The first time I visited a refugee camp, I met a man named Garing. He’s a Christian refugee from Darfur, an older man with many children. His family, like most refugees, has passed through very difficult circumstances, yet they still have a profound appreciation for God’s provision.

As I sat with Garing and heard his story, I asked what his needs were. His family constantly lacked water, they had only enough food to last two weeks per month, and they lived in a temporary shelter made of mud, sticks, and a tarp that had holes in it. As I listened, his daughter brought me a cup of tea with sugar. I felt unsure of what I was supposed to do.

“Hospitality shouldn’t be determined by what you have and are able to give others but rather by how big God is to provide for your needs.”

I knew Garing had very little, and I did not want to be any further burden on him. Soon after tea, his wife prepared a simple meal using the few provisions they had. Garing saw the struggle on my face and the tear about to fall down my cheek, and he said, “My brother, you eat. Our God will provide what we need.”

Garing inspired me with his trust in God in a seemingly impossible situation. He taught me that hospitality shouldn’t be determined by what you have and are able to give others but rather by how big God is to provide for your needs. I want my faith, like Garing’s, to be a demonstration of God’s goodness and faithfulness to his children, regardless of circumstances.

Pressed Down but Not Destroyed

Naser is a Sudanese refugee now living in northwestern Uganda. Photo by Max Power.

Naser is a refugee twice removed. First, he fled to South Sudan due to the genocide in Darfur. While there, he heard about and believed in Jesus. When South Sudan broke into war, Naser had to flee again, and he sought refuge in Uganda.

He has been imprisoned numerous times because of his bold faith and willingness to tell Muslims of his newfound freedom in Christ. His body is covered in scars that demonstrate how deeply he believes the gospel is true.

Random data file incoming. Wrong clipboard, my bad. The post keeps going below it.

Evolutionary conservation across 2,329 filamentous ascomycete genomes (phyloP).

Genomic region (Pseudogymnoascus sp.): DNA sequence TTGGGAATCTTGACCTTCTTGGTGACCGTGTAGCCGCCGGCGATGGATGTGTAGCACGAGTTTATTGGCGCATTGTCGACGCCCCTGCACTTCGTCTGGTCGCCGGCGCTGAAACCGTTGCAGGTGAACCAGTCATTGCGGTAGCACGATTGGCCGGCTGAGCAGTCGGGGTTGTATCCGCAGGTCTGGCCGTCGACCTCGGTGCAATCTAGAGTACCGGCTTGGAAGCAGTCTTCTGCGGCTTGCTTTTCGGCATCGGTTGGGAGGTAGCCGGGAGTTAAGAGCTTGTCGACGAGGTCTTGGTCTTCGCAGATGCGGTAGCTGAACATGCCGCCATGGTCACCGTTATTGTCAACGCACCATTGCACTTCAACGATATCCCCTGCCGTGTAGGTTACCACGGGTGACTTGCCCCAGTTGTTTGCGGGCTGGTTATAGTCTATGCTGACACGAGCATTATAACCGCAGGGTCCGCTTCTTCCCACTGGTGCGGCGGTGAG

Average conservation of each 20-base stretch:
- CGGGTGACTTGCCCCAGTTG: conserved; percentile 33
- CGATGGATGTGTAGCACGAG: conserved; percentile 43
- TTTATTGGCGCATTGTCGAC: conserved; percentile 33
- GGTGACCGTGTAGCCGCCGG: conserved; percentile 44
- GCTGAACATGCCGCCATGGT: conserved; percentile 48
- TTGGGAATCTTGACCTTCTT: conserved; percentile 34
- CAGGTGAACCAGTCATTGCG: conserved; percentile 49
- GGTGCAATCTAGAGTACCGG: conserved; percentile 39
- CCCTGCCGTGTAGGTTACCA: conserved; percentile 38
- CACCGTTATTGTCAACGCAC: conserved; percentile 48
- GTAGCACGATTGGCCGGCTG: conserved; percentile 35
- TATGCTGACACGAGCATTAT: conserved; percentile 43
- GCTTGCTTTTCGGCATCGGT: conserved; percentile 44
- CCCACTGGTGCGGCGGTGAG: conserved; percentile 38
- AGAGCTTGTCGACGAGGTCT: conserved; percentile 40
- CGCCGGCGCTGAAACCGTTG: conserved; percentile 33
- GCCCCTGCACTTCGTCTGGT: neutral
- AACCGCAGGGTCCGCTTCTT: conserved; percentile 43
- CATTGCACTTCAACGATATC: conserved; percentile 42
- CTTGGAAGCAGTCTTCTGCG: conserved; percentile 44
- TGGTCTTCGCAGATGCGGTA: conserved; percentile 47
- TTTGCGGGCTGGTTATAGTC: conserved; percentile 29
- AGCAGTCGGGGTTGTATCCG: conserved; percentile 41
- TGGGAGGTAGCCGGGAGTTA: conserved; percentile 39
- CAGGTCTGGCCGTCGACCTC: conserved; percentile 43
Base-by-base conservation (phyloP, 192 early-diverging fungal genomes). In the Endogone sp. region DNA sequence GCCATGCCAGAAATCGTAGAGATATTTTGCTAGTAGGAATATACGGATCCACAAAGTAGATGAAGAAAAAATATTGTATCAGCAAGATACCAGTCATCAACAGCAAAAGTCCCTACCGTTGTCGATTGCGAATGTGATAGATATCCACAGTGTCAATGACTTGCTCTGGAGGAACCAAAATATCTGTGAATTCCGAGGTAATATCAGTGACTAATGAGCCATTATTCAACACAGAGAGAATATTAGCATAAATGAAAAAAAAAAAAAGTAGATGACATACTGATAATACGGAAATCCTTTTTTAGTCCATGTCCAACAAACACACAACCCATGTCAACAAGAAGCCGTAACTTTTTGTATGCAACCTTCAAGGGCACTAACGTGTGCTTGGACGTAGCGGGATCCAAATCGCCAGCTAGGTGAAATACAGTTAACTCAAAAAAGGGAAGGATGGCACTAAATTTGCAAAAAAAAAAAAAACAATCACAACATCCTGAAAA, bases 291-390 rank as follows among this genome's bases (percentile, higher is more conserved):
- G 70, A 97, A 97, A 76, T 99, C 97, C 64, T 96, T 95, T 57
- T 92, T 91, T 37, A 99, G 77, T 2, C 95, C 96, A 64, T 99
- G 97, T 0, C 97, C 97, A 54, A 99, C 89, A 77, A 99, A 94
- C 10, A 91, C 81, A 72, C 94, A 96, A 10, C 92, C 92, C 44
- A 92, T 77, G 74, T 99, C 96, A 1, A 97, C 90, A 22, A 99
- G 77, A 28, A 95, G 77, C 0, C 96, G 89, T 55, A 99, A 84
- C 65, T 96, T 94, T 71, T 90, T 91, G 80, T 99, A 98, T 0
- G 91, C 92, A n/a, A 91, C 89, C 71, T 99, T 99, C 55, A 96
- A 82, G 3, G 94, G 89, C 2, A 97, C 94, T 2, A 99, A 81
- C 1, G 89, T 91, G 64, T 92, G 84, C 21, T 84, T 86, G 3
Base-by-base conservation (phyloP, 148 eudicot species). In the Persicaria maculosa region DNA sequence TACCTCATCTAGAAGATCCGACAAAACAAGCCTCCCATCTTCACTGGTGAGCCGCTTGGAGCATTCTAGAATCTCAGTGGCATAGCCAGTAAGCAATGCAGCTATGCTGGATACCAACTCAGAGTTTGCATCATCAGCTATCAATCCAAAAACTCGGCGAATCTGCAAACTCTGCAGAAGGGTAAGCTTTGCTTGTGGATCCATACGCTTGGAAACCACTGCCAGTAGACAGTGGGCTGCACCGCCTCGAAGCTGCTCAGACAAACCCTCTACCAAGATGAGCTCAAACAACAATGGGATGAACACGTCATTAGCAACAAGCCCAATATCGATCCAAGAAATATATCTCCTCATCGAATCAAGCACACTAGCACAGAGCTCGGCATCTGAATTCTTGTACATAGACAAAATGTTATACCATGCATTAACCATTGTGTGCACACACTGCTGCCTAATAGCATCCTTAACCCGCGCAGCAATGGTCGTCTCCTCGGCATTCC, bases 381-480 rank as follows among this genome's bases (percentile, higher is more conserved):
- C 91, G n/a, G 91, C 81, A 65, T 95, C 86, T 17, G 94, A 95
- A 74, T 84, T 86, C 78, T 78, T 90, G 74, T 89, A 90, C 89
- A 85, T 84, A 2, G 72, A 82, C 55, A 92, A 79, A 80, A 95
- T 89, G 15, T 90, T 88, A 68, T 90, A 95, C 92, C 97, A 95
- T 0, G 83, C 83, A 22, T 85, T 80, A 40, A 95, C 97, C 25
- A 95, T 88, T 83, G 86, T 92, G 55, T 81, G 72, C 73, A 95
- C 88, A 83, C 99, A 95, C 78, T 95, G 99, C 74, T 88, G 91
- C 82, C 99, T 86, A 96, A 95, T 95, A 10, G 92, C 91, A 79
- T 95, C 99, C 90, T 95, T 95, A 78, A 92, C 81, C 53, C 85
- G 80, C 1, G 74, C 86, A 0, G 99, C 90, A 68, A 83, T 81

Although he has passed through many trials and much persecution for the name of Christ, the thing that struck me most when I met him was his smile. He and his wife, Iman, frequently share how good God has been to them and how excited they are for what he has in store for their future.

Naser and Iman—two former Muslims who were raised to follow the Qur’an—are now raising their new baby to know the story of Jesus and his redemption of mankind. They have reminded me clearly that true life is only found in Christ.

The displacement of millions of Africans is tragic because it’s a vivid example of sin’s effects on a fallen world. But don’t think for one second that God has turned a blind eye. He is working through the Jameses and Garings and Nasers to give refugees access to the good news. Join him by praying, supporting refugee work in Uganda, or applying to join a team working among refugees from South Sudan.

The article was written by Jeremy Taliaferro. He has served with the IMB for sixteen years in the Americas and Sub-Saharan Africa.